Many marital settlement agreements provide that a payee spouse shall receive what is legally classified as “limited duration alimony” from the other spouse. While not “permanent”, alimony of a limited duration is designed for a situation where the payee spouse contributed to a generally short-term marriage where the marriage itself displayed indicia of a marital partnership, and the payee spouse has skills and education enabling him or her to return to the workforce. LDA is oftentimes distinguished from other forms of alimony known as “reimbursement alimony” and “rehabilitative alimony,” which are more tailored to facilitating the payee spouse’s ability to earn or to make that spouse whole for sacrifices made during the marriage.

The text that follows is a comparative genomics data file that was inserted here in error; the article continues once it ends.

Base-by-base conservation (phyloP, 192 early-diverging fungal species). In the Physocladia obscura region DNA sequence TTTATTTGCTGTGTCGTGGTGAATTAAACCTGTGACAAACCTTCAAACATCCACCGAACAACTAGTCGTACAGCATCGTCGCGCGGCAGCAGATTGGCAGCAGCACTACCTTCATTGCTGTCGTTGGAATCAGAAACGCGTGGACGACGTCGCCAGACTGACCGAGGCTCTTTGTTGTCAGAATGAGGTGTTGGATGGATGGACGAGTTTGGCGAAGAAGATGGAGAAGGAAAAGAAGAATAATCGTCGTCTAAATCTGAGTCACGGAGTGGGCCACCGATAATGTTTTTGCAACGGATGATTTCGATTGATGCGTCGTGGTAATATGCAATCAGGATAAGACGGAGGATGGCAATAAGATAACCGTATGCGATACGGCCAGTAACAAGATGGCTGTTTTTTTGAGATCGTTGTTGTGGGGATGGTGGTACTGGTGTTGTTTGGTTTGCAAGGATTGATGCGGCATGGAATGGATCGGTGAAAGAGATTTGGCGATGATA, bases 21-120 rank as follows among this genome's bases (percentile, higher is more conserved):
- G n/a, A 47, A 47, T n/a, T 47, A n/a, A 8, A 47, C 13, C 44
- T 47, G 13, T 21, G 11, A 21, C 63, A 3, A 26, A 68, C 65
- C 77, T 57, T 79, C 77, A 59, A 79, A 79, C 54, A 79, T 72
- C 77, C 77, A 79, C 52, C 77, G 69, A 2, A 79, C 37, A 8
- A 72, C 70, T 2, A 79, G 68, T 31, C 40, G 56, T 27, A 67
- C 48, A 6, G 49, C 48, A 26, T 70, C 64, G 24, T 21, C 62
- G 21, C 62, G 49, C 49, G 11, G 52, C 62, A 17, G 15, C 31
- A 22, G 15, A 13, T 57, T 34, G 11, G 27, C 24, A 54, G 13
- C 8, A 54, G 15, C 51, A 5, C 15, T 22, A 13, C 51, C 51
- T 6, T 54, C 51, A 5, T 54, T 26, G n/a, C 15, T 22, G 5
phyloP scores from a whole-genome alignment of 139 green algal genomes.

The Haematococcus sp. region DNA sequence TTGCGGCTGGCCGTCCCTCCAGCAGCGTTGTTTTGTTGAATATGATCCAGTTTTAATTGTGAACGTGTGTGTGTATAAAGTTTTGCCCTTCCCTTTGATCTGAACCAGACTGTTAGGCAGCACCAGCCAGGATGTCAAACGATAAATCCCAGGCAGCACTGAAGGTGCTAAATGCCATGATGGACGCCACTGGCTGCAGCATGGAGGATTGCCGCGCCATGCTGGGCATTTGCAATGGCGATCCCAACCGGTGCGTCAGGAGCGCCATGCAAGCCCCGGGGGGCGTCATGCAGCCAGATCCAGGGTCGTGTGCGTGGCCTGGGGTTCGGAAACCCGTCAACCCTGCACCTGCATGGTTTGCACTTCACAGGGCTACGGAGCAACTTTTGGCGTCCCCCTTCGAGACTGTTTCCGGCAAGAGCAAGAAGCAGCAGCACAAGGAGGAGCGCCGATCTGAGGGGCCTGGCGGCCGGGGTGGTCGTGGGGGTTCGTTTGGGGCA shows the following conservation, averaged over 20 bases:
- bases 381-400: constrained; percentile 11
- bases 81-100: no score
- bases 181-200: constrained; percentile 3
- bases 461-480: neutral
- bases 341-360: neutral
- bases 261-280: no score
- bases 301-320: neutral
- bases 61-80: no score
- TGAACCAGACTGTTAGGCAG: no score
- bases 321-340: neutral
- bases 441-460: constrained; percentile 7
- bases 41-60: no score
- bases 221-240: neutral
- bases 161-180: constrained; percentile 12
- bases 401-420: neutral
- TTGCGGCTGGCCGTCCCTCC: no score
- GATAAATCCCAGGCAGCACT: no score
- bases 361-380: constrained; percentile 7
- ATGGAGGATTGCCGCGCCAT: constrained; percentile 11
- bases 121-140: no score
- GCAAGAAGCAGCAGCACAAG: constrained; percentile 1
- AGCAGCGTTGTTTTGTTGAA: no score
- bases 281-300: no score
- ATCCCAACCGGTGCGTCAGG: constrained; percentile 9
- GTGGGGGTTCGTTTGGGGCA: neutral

The question then becomes, for the purpose of this blog entry, can LDA be extended, especially where the term was agreed to in a settlement agreement. N.J.S.A. 2A:34-23(c) allows for modification of the amount of LDA, but it also prohibits modification of the term of payment except in the case of the broadly termed “unusual circumstances.” The Appellate Division recently took up this issue in the unpublished (not precedential) decision of Rothfeld v. Rothfeld. There, the parties entered into a settlement agreement providing the Wife with four years of LDA, at $500 per week. Also contained in the settlement agreement was the Wife’s representation that she would be able to continue the standard of living that she enjoyed during the marriage because, in addition to her alimony payments and assets received via equitable distribution, she was able to earn income.